One step closer – English Court of Appeal aligns itself with other common law jurisdictions to find legal advice privilege subject to a “dominant purpose” test

Clients and legal practitioners often come across a fairly common question during the course of discovery/disclosure in litigation or arbitration: is the document privileged? Legal professional privilege is a fundamental and constitutionally guaranteed right in Hong Kong and, generally speaking, can be split into two branches: litigation privilege and legal advice privilege.  Legal advice privilege … Read more

Stop, collaborate and listen: first recognition and assistance granted to Mainland liquidators in Hong Kong

In a long-awaited development of cross-border insolvency cooperation between Hong Kong and Mainland China, the Hong Kong Court has granted recognition and assistance to Mainland liquidators for the first time in Joint and Several Liquidators of CEFC Shanghai International Group Ltd [2020] HKCFI 167. Background CEFC Shanghai International Group Ltd (“CEFC“), a company incorporated in … Read more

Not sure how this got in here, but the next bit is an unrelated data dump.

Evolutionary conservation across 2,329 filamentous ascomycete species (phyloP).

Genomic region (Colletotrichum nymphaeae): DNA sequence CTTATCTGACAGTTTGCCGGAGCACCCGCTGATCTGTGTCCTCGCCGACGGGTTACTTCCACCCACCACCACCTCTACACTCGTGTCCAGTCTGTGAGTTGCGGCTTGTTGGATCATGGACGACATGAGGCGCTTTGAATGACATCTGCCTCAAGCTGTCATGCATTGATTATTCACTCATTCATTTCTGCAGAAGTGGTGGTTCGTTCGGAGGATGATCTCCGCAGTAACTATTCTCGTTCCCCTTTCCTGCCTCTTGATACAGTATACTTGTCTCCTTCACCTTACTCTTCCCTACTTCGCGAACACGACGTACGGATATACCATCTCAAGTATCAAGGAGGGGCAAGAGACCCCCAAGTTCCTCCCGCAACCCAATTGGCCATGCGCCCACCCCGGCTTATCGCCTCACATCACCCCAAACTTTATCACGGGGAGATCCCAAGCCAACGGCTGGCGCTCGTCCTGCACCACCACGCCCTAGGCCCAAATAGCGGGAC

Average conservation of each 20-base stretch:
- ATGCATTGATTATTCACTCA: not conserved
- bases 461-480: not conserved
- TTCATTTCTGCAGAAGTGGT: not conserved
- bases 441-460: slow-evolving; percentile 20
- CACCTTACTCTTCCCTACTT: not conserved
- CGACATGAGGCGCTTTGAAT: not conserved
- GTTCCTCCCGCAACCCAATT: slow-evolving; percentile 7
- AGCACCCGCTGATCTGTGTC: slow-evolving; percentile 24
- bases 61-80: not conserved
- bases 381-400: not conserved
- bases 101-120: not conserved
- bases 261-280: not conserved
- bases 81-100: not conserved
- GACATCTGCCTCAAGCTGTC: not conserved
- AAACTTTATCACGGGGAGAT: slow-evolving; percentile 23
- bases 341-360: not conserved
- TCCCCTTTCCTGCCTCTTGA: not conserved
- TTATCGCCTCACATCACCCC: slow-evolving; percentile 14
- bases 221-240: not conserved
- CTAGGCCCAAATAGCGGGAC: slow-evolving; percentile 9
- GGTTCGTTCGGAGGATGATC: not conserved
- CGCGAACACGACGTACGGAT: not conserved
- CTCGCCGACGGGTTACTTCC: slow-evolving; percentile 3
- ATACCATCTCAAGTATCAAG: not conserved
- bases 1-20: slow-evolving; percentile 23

PAPERLESS HONG KONG – BILL FACILITATING ELECTRONIC COURT FILING GAZETTED

  As part of the Legislative Council’s Information Technology Strategy Plan, The Court Proceedings (Electronic Technology) Bill (Bill), which was gazetted on 27 December 2019 and passed through the First Reading stage on 8 January 2020, takes the Hong Kong courts a step closer to being paperless. The Bill facilitates the filing and sending of … Read more

TRUSTEES TAKE COMFORT – HIGH COURT UPHOLDS BROAD SCOPE OF EXONERATION CLAUSES

Summary Trustees often seek to limit their liability in the form of exoneration clauses in trust deeds. As such,  it is generally difficult for a beneficiary to challenge a trustee’s decision that falls within the scope of the exoneration clause. In Sofer v SwissIndependent Trustees SA [2019] EWHC 2071 (Ch), the England and Wales High … Read more

Recent judgments in the UK consider Quincecare duty of care relevant to deposit holding financial institutions processing payment mandates

The UK Supreme Court has recently upheld a claim for breach of the so-called Quincecare duty of care, which requires a financial institution to refrain from executing a customer’s payment mandate if (and so long as) it is “put on inquiry” that the payment order is an attempt to misappropriate its customer’s funds: Singularis Holdings … Read more